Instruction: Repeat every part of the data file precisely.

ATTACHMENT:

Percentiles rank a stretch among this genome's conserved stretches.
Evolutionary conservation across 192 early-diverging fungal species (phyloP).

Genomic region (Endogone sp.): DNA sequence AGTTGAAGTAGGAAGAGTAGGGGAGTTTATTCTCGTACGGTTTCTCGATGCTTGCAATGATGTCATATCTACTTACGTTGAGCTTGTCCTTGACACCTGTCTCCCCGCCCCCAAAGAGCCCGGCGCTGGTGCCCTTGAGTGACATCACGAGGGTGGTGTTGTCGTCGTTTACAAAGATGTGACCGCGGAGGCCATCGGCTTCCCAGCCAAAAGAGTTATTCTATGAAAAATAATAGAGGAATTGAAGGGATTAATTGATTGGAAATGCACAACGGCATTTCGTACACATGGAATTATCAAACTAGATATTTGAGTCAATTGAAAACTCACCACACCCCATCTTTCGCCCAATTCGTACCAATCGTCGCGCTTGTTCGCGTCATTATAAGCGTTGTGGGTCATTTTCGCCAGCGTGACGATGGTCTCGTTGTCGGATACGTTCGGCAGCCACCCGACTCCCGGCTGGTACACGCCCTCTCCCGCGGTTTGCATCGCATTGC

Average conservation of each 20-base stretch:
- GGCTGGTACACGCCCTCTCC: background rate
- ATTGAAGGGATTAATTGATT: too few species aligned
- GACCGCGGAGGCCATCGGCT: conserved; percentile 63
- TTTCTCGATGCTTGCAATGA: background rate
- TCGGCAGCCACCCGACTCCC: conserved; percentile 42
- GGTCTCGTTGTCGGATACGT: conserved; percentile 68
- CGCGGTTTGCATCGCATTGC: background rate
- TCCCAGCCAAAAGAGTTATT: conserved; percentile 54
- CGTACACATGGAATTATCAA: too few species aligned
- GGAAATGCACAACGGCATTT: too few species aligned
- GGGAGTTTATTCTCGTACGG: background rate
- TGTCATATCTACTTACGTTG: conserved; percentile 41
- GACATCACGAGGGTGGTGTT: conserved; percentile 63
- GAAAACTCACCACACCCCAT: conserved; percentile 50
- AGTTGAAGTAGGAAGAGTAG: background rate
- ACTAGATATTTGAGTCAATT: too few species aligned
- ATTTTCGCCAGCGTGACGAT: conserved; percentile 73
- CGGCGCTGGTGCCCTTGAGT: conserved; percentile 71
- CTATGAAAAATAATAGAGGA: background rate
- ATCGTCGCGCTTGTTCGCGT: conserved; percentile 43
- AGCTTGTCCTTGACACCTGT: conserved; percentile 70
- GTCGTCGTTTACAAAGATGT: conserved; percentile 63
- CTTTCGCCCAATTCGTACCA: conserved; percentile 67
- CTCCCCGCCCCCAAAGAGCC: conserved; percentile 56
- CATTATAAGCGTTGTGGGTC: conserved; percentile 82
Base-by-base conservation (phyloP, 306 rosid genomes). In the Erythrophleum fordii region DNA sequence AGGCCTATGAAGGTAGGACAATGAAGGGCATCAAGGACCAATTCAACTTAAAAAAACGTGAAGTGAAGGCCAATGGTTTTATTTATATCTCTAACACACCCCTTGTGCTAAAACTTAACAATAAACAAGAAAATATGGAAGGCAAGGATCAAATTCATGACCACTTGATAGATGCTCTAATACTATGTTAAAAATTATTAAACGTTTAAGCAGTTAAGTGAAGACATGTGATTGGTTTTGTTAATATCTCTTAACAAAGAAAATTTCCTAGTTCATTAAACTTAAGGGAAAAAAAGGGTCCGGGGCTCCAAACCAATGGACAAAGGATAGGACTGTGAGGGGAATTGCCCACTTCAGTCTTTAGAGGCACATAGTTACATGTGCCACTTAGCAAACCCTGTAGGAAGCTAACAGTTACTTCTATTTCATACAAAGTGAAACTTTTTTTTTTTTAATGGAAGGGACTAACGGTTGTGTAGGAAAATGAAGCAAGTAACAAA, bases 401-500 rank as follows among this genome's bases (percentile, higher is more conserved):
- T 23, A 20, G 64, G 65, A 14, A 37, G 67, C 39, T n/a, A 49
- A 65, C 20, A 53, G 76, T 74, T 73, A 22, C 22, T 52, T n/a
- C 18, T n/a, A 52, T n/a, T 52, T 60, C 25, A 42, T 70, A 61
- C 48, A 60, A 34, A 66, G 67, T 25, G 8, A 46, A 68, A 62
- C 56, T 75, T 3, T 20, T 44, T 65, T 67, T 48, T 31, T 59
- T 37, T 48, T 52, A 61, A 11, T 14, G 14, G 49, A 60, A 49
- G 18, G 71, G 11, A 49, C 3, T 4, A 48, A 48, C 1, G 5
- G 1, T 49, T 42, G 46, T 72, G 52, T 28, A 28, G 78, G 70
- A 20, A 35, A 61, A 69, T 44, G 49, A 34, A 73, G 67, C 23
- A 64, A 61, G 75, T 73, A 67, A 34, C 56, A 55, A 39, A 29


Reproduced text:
Percentiles rank a stretch among this genome's conserved stretches.
Evolutionary conservation across 192 early-diverging fungal species (phyloP).

Genomic region (Endogone sp.): DNA sequence AGTTGAAGTAGGAAGAGTAGGGGAGTTTATTCTCGTACGGTTTCTCGATGCTTGCAATGATGTCATATCTACTTACGTTGAGCTTGTCCTTGACACCTGTCTCCCCGCCCCCAAAGAGCCCGGCGCTGGTGCCCTTGAGTGACATCACGAGGGTGGTGTTGTCGTCGTTTACAAAGATGTGACCGCGGAGGCCATCGGCTTCCCAGCCAAAAGAGTTATTCTATGAAAAATAATAGAGGAATTGAAGGGATTAATTGATTGGAAATGCACAACGGCATTTCGTACACATGGAATTATCAAACTAGATATTTGAGTCAATTGAAAACTCACCACACCCCATCTTTCGCCCAATTCGTACCAATCGTCGCGCTTGTTCGCGTCATTATAAGCGTTGTGGGTCATTTTCGCCAGCGTGACGATGGTCTCGTTGTCGGATACGTTCGGCAGCCACCCGACTCCCGGCTGGTACACGCCCTCTCCCGCGGTTTGCATCGCATTGC

Average conservation of each 20-base stretch:
- GGCTGGTACACGCCCTCTCC: background rate
- ATTGAAGGGATTAATTGATT: too few species aligned
- GACCGCGGAGGCCATCGGCT: conserved; percentile 63
- TTTCTCGATGCTTGCAATGA: background rate
- TCGGCAGCCACCCGACTCCC: conserved; percentile 42
- GGTCTCGTTGTCGGATACGT: conserved; percentile 68
- CGCGGTTTGCATCGCATTGC: background rate
- TCCCAGCCAAAAGAGTTATT: conserved; percentile 54
- CGTACACATGGAATTATCAA: too few species aligned
- GGAAATGCACAACGGCATTT: too few species aligned
- GGGAGTTTATTCTCGTACGG: background rate
- TGTCATATCTACTTACGTTG: conserved; percentile 41
- GACATCACGAGGGTGGTGTT: conserved; percentile 63
- GAAAACTCACCACACCCCAT: conserved; percentile 50
- AGTTGAAGTAGGAAGAGTAG: background rate
- ACTAGATATTTGAGTCAATT: too few species aligned
- ATTTTCGCCAGCGTGACGAT: conserved; percentile 73
- CGGCGCTGGTGCCCTTGAGT: conserved; percentile 71
- CTATGAAAAATAATAGAGGA: background rate
- ATCGTCGCGCTTGTTCGCGT: conserved; percentile 43
- AGCTTGTCCTTGACACCTGT: conserved; percentile 70
- GTCGTCGTTTACAAAGATGT: conserved; percentile 63
- CTTTCGCCCAATTCGTACCA: conserved; percentile 67
- CTCCCCGCCCCCAAAGAGCC: conserved; percentile 56
- CATTATAAGCGTTGTGGGTC: conserved; percentile 82
Base-by-base conservation (phyloP, 306 rosid genomes). In the Erythrophleum fordii region DNA sequence AGGCCTATGAAGGTAGGACAATGAAGGGCATCAAGGACCAATTCAACTTAAAAAAACGTGAAGTGAAGGCCAATGGTTTTATTTATATCTCTAACACACCCCTTGTGCTAAAACTTAACAATAAACAAGAAAATATGGAAGGCAAGGATCAAATTCATGACCACTTGATAGATGCTCTAATACTATGTTAAAAATTATTAAACGTTTAAGCAGTTAAGTGAAGACATGTGATTGGTTTTGTTAATATCTCTTAACAAAGAAAATTTCCTAGTTCATTAAACTTAAGGGAAAAAAAGGGTCCGGGGCTCCAAACCAATGGACAAAGGATAGGACTGTGAGGGGAATTGCCCACTTCAGTCTTTAGAGGCACATAGTTACATGTGCCACTTAGCAAACCCTGTAGGAAGCTAACAGTTACTTCTATTTCATACAAAGTGAAACTTTTTTTTTTTTAATGGAAGGGACTAACGGTTGTGTAGGAAAATGAAGCAAGTAACAAA, bases 401-500 rank as follows among this genome's bases (percentile, higher is more conserved):
- T 23, A 20, G 64, G 65, A 14, A 37, G 67, C 39, T n/a, A 49
- A 65, C 20, A 53, G 76, T 74, T 73, A 22, C 22, T 52, T n/a
- C 18, T n/a, A 52, T n/a, T 52, T 60, C 25, A 42, T 70, A 61
- C 48, A 60, A 34, A 66, G 67, T 25, G 8, A 46, A 68, A 62
- C 56, T 75, T 3, T 20, T 44, T 65, T 67, T 48, T 31, T 59
- T 37, T 48, T 52, A 61, A 11, T 14, G 14, G 49, A 60, A 49
- G 18, G 71, G 11, A 49, C 3, T 4, A 48, A 48, C 1, G 5
- G 1, T 49, T 42, G 46, T 72, G 52, T 28, A 28, G 78, G 70
- A 20, A 35, A 61, A 69, T 44, G 49, A 34, A 73, G 67, C 23
- A 64, A 61, G 75, T 73, A 67, A 34, C 56, A 55, A 39, A 29